The election is next Tuesday. The vote will decide several issues close to our hearts here in South Pasadena.
There is Measure N, the hotly contested initiative dealing with the city’s Utility Users Tax, money that goes directly into the general fund that is used for a variety of services from public safety to infrastructure to the library.
The issue has been discussed and debated and on Tuesday it will be decided. We will be watching the results with great interest.
There are three City Council candidates running for two seats, although it will be decided by districts for the first time in the city’s history. I think a city this small, about 25,000 people, having to parcel up the votes in districts is ridiculous. It should go back to the old standard of the top two vote-getters, if it’s for two seats, be elected.
Another example of someone using the courts for singular advantage and not for the benefit of the whole. Anyway, that’s my thinking on the matter. Hopefully, the district protocol will be reversed and we can stop all this silliness.
There are two incumbents and one newcomer vying for two seats on the council. One is running unopposed while the other two battle it out for District 4.
Then you have four people vying for three seats on the School Board. Two incumbents and two newcomers are running for those seats. In this race, it is the top three vote-getters since it’s decided by a citywide vote. Although the two non-incumbents are new to local politics, neither are new to So Pas schools.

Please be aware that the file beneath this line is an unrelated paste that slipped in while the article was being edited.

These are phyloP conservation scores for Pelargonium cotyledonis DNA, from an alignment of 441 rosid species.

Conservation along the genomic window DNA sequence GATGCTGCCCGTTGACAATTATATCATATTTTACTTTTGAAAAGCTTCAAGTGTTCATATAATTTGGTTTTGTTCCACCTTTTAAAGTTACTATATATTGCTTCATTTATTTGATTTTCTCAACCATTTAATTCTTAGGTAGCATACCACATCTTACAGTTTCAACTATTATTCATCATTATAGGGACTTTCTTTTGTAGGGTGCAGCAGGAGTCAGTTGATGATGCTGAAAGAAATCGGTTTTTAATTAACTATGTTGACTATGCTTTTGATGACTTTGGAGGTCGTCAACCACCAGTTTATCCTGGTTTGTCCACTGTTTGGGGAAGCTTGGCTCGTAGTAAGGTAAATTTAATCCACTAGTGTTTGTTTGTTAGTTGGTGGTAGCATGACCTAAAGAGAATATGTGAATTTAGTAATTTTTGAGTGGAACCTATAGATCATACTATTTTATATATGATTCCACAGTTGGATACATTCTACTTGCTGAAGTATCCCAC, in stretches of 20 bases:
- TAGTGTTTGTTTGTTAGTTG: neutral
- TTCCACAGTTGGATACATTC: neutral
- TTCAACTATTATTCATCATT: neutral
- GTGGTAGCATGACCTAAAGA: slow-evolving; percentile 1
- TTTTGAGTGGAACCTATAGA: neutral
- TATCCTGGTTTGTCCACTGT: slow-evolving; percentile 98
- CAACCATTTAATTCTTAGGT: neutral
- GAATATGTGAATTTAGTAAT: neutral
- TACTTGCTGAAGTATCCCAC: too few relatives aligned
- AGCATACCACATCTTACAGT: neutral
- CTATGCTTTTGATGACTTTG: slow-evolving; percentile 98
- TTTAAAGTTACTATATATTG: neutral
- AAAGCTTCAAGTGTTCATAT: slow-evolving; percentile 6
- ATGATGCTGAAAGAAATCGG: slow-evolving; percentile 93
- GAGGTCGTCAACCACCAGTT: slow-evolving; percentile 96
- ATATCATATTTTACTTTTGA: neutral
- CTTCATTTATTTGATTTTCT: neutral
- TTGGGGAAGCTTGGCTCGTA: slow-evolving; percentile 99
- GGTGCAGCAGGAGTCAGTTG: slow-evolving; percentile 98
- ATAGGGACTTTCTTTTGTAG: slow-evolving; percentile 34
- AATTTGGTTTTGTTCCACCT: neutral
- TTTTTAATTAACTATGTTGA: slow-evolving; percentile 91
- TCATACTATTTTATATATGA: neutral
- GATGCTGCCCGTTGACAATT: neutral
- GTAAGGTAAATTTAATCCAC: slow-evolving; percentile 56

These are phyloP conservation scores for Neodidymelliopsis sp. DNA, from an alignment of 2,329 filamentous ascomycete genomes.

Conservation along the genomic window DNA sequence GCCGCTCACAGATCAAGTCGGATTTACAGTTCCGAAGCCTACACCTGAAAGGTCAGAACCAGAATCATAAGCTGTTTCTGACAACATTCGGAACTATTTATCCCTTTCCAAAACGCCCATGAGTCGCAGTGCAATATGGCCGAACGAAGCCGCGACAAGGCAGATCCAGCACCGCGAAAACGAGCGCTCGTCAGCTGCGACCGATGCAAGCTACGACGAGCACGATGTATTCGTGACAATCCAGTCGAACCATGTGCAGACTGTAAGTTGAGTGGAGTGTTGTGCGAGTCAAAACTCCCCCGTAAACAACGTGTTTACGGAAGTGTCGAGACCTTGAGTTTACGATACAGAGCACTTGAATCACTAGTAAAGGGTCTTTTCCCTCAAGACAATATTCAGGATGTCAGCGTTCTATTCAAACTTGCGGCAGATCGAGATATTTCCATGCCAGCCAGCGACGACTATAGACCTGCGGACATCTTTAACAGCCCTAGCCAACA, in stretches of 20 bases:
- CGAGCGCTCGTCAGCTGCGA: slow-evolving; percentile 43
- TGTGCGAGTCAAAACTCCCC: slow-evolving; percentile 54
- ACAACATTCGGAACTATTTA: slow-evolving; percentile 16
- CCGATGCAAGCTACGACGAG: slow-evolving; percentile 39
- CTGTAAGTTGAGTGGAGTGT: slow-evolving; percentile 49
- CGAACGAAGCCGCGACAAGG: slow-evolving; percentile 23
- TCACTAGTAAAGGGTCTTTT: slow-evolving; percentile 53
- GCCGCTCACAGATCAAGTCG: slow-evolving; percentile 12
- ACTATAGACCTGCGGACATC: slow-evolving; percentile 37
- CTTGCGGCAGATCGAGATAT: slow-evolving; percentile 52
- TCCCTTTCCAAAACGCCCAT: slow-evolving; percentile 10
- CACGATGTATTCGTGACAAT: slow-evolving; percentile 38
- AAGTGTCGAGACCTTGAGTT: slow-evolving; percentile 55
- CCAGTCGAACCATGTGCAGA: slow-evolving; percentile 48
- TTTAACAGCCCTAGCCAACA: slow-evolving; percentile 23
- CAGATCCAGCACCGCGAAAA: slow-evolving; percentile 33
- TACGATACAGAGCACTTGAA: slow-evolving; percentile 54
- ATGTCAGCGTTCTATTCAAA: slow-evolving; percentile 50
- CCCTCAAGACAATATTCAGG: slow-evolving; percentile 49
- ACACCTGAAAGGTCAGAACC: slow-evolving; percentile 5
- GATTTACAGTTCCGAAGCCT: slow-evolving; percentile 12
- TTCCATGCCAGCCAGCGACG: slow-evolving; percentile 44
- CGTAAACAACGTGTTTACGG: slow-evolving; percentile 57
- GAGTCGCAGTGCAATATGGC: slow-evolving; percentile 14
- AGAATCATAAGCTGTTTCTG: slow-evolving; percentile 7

I didn’t mention any of the names of those running because this missive isn’t about the people running it’s about the process that allows people to run.
Our Republic is based on participation. We vote for someone because we trust them to vote for us on matters that affect our lives. In other words, we vote for them to vote for us. That’s a huge deal.
Whether you voted absentee, drop-off by mail, or at your polling place this Tuesday, I salute you for saying “yes” to our collective freedom.
And it still saddens me to this day, after 68 years on this planet, when people don’t exercise this gift of voting. They are dismayed, disinterested or just too lazy.
They accept the gifts a free society grants them, especially in America, and complain because they don’t get more, but they will not vote. They will not vote. Shame on them.
It’s inexcusable not to vote in a free society. It’s also dangerous. There are those who will gladly fill the void created by non-participation with fascism or a dictatorship. Yes, they will.
It’s better to vote. Talk soon.